Essentially, that is what determines what power gets turned on first, what is on the high-priority list after this -- after the storm and their repair process begins but it doesn't appear that that rehab center was on that top tier list.

LEMON: So statewide, how much power has been restored tonight in Florida?

LAVANDERA: Well, you know, it's slowly kind of trickling down. There are 3.1 million customers statewide still without power. That was at the peak of all of this, there was 15 million people across the state who had lost power, that's according to the Department of Homeland Security.

But just to kind of put all of this in perspective, almost 30 percent of the entire state is still without power and it really is debilitating, Don. It just paralyzes what people can do, getting their lives back together, schools opening and that sort of thing. So, it is paralyzing.

LEMON: Ed Lavandera in Naples for us. Ed, thank you. I appreciate it.

When we come back, islands in Caribbean decimated by Irma. The scope of the damage is apocalyptic and CNN is on the ground there tonight.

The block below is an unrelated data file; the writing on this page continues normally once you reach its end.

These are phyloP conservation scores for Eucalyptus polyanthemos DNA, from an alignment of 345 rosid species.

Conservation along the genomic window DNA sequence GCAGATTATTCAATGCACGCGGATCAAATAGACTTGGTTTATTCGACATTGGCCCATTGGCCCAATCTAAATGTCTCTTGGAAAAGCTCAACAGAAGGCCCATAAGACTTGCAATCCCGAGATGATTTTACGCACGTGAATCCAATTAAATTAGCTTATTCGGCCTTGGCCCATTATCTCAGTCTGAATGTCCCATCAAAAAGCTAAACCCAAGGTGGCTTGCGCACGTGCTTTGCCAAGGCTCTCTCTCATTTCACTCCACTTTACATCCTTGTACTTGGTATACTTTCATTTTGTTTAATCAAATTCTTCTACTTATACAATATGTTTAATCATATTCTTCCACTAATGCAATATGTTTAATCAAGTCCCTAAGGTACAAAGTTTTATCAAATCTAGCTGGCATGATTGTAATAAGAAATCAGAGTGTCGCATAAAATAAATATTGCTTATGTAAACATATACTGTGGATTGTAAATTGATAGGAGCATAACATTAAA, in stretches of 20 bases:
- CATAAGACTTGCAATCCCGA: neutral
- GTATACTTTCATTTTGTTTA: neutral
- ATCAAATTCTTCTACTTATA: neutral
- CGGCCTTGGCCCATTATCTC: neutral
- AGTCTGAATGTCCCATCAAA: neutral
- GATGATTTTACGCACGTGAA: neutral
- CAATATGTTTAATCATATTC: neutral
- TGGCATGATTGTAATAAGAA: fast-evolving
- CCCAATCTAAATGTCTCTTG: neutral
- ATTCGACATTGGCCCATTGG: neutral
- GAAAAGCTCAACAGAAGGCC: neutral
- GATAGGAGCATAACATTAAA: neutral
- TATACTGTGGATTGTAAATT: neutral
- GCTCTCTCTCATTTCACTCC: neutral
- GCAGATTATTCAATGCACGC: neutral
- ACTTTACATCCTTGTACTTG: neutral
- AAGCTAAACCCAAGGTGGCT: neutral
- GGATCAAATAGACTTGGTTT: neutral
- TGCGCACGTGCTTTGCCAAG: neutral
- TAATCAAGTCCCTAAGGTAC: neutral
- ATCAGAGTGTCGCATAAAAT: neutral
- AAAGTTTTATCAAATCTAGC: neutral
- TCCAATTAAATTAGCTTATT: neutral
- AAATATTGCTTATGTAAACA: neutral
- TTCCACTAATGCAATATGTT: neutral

Plus, Hillary Clinton she's not hiding in defeat. She's coming out swinging tonight and we're going to break it all down for you.

[22:15:00] (COMMERCIAL BREAK)

LEMON: A top British official calls hurricane Irma's devastation in the Caribbean a nuclear landscape. Most of the islands destroyed by the massive storm are still without power with dwindling supplies of food and water.

CNN correspondent Sara Sidner reports tonight on the dire situation in the U.S. Virgin Islands She is on St. Croix.

SARA SIDNER, CORRESPONDENT, CNN: Don, what we saw on St. John is utter destruction. We started here in St. Croix where everything is pretty much the same. It's pristine. Just a little bit of wind damage. Just 35 miles away on St. John, a completely different story.

(BEGIN VIDEOTAPE)